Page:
Cater Your Own Wedding… With A Cocktail Party

Photo of woman at a cocktail party wedding with a bucket of sodas

If you want to cater your own wedding with a cocktail party, learn from me. I didn’t envision self-catering our cocktail party wedding from the start. It was more of a last-minute impulse, actually. When we visited the place that ended up being our venue (an ice cider orchard), they told us they were set up to serve alcohol, but not food. They were fine with us bringing in a caterer and even suggested a few, but they wanted us to let them know it wouldn’t be an easy job: there was no equipment on the premises, so everything would need to be brought in (including serving tables and trays, burners, possibly ovens), and very little space for them to work.

Realistically, that meant a full sit-down meal was out of the window. We were fine with and even charmed by the idea of a cocktail party, and it seemed well suited for the place, which during the reception would offer a tasting of all their products. They were really passionate and enthusiastic about their cider, and had already come with a number of perfect food pairings and recipe ideas. So the next logical step was to serve different platters or finger foods and hors d’oeuvres that went along with our tasting, both to complement the cider and to keep things simple logistically, given their limitations.

During the ride back home, I called my mom: “Do you think we could handle this ourselves?” She hesitated for a second, probably thinking “you and your crazy ideas”… All through our planning process, I could sense that my doing-things-differently was always taking her aback for a second, but then she always accepted it and started thinking that it made sense. This was no different. “Of course we can. We’ve done it before!”

My mom is an amazing cook, and a great entertainer. We only had 40 guests, or just a few more than the ones she brilliantly fed for our baby shower two years prior. Of course self-catering a wedding seems daunting and big, but depending on the context it need not be. That’s what it is, an event, a party! It’s amazing all the possibilities opening up to you with just a little of can-do attitude from a (skilled) loved one.

I believe the preparation steps were key. Weeks before, whenever my office was ordering in from a caterer, I salvaged the trays, platters and plastic covers afterward and brought them home. I looked at a few catering websites, just to get inspired on what was usually served during traditional cocktail parties, and how they presented it. I also thought about things that could be prepared in advance, didn’t need heating, and traveled easily. Two days before the wedding, my mom, fiance and I sat down and drafted a menu based on the food pairings, then made a list of what we needed and where we needed to go (the Asian grocery store -porcelain spoons were 2 for a $1, and now I have tons so you can all come have soup at my house!-, the farmer’s market, our corner supermarket, even Costco, since we had a $175 rebate we had saved for the occasion). I also hired a teenage girl to come set things up, pass the food around and clean up, which might have been the greatest idea of all.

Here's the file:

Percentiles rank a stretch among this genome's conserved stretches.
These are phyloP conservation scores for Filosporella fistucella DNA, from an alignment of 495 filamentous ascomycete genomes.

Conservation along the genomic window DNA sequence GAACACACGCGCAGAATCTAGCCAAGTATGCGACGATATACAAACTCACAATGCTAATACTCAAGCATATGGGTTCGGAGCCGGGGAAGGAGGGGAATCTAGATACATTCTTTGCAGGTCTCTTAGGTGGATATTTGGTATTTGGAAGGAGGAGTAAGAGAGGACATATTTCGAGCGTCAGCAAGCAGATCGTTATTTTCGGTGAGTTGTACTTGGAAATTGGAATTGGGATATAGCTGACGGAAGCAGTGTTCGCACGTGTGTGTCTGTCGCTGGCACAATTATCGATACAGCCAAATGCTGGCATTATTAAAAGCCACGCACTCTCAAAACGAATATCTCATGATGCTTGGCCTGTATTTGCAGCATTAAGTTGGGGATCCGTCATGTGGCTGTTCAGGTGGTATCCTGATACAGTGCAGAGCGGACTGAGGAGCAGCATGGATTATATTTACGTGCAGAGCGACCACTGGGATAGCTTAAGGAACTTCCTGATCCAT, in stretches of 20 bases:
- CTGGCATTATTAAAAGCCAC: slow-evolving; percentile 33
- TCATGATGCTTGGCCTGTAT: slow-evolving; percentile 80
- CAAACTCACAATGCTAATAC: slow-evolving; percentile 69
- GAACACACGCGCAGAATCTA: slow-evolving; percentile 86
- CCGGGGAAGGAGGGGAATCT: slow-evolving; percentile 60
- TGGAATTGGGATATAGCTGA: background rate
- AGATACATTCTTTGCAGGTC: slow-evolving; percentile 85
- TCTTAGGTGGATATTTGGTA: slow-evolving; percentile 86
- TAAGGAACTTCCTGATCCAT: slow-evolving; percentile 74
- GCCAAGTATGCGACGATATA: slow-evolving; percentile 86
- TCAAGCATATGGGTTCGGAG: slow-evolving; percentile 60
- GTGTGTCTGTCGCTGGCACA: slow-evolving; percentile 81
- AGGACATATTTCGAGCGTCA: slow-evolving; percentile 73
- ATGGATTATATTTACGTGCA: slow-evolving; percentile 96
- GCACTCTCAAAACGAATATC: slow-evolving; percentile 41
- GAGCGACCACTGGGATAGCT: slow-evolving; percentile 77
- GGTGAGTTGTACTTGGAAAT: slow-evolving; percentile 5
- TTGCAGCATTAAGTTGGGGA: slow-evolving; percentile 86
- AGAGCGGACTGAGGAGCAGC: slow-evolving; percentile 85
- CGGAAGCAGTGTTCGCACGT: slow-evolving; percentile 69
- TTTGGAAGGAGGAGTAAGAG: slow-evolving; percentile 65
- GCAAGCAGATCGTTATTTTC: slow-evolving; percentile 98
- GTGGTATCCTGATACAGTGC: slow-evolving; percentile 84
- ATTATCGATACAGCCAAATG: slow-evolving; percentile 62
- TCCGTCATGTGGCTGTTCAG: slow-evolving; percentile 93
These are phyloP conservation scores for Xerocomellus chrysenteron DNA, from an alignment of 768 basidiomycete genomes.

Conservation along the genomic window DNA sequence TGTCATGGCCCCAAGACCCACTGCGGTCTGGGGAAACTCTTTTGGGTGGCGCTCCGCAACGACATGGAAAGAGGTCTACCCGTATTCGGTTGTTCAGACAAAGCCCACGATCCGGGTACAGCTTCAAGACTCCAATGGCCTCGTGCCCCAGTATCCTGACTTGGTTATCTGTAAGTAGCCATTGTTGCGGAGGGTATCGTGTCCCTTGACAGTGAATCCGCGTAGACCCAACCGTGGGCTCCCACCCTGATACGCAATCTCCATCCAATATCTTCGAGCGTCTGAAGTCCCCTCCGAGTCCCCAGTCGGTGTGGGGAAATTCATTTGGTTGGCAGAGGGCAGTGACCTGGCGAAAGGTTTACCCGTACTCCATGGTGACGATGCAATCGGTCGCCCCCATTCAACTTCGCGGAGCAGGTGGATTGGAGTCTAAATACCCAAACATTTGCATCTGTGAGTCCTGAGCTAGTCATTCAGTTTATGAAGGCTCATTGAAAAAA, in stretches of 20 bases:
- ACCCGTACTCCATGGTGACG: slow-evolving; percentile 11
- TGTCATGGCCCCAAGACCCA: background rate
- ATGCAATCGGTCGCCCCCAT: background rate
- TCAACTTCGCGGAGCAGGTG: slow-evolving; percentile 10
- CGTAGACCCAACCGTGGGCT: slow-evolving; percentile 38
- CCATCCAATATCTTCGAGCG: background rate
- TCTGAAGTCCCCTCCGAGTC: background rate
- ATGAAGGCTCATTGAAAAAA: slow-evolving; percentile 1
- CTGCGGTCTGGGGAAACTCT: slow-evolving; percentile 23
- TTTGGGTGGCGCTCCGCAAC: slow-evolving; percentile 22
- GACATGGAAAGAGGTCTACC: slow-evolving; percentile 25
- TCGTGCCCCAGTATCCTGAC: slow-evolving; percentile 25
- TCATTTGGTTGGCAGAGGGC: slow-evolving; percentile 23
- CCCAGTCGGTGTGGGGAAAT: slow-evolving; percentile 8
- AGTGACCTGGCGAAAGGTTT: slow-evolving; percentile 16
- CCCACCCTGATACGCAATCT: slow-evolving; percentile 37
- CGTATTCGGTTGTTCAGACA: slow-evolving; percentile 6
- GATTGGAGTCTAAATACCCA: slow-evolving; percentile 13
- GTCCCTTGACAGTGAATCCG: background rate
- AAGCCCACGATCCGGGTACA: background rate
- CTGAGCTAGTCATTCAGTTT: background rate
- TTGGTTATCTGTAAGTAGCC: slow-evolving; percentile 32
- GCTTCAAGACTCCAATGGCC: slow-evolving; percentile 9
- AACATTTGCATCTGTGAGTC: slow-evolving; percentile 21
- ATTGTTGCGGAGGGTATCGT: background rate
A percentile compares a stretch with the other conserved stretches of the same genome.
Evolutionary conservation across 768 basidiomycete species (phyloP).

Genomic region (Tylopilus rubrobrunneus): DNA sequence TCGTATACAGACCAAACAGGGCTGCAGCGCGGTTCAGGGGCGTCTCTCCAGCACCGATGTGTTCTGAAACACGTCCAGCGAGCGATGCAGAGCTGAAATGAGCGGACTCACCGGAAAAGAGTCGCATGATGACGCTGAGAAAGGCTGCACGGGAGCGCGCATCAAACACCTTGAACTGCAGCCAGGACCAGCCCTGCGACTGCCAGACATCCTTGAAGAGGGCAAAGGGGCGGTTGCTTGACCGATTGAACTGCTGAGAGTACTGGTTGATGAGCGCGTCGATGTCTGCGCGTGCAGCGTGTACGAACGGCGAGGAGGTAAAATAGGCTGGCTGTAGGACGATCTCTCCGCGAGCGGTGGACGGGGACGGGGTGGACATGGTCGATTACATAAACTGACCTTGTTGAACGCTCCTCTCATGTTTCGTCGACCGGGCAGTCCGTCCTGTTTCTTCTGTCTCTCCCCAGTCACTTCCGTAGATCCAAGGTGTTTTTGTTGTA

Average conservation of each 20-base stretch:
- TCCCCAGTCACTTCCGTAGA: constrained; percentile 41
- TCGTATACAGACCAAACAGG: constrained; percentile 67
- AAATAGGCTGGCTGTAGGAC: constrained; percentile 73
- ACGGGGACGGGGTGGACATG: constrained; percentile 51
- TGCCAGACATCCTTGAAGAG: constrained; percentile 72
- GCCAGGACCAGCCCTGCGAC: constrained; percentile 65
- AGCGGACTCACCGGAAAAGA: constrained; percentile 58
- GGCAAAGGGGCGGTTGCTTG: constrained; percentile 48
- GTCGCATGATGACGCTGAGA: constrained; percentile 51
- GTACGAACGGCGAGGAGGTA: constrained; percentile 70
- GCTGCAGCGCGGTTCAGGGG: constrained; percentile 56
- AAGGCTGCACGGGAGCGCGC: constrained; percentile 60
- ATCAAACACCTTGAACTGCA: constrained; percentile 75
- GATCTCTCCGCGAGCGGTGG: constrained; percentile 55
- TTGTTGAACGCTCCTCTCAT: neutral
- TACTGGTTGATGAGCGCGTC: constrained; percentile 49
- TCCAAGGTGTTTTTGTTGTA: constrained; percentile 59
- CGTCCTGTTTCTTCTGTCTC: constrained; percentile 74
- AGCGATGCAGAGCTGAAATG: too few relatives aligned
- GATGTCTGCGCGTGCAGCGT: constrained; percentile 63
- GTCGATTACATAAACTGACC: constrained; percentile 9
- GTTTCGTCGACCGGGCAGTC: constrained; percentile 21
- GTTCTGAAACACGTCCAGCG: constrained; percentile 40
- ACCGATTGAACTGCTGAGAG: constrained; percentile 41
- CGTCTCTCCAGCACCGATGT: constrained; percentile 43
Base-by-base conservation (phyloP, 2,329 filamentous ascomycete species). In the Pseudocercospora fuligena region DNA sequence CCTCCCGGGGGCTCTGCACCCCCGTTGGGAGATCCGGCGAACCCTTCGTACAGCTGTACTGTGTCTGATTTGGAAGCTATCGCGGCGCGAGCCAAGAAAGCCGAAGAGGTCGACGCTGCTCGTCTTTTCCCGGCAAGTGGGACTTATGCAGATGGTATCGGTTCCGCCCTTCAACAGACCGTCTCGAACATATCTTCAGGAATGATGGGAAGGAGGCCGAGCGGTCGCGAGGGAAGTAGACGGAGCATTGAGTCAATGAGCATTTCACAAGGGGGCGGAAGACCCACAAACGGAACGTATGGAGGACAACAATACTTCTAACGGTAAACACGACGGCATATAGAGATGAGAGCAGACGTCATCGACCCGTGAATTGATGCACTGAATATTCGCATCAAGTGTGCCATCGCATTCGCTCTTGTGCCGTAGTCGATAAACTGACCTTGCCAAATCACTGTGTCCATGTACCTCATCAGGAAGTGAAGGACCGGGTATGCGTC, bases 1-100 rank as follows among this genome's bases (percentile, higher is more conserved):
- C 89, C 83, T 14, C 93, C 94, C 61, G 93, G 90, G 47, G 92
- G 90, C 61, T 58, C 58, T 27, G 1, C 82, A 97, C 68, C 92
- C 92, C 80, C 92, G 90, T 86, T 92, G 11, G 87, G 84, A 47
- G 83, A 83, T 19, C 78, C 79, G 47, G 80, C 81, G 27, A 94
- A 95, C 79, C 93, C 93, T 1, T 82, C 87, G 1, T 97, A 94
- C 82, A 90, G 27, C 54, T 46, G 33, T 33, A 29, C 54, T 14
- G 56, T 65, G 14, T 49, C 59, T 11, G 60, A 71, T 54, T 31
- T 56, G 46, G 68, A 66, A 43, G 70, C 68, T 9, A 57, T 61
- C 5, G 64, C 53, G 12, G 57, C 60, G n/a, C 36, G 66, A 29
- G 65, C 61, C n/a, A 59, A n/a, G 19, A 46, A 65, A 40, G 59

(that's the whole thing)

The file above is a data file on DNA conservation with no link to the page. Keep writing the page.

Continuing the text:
The day before my mom and I spent the whole day preparing everything. This was a big part of the experience for me, this bonding together in the kitchen, chatting, feeling the buildup of excitement. If anything, it reduced my stress, and gave me a great feeling of accomplishment. As a family of people who love food and try to make it really special for every occasion shared together, it did not seem like such a great stretch to greet our guests with what we had made ourselves.

In the end, we served the following:

  • Sushi (which we picked already made the morning of)
  • Modern crudites (purple carrots, black heirloom cherry tomatoes, orange cauliflower, etc.) with curry dip
  • Fine cheeses with grapes, fresh figs, miniature pears and various nuts
  • Pastas with capicollo and salami, along with ciabatta and baguette.
  • Foie gras with onion confit
  • Duck confit and herbed soft cheese on garlic croutons
  • Quail eggs and caviar
  • Shrimp on puff pastry
  • Tuna tartare in Asian porcelain spoons
  • Greek salad in small Chinese takeout boxes
  • Fresh mozzarella/tomato/melon skewers
  • Smoked salmon with dill cream cheese
  • Black Forest ham and pesto wrap bites
  • Prosciutto, lettuce, blue cheese, dates and toasted pecans roll-ups
  • Smoked salmon mousse in fried mini tortilla cups.

And for dessert, we had really cute and delicious mini-cupcakes from a local bakery:

We didn’t make everything from scratch, come to think of it a big part of it was assembling, more than it was elaborate cooking. But we did try to put an emphasis on presentation, to make it more festive, to offer a good variety so everyone would be pleased, and to provide foods that were a little out of the ordinary.

The total cost for food was about $550, including sushi and cupcakes, which seemed like an incredible value to us. So even though our primary goal was to have as little vendors to rely on as possible, it was also quite a money-saver compared to the same food prepared professionally. Our only mistake is that we didn’t really assess the quantities well, ended up with way too much food and should have probably purchased less.

Intro photo by Jesse Holland Photography.

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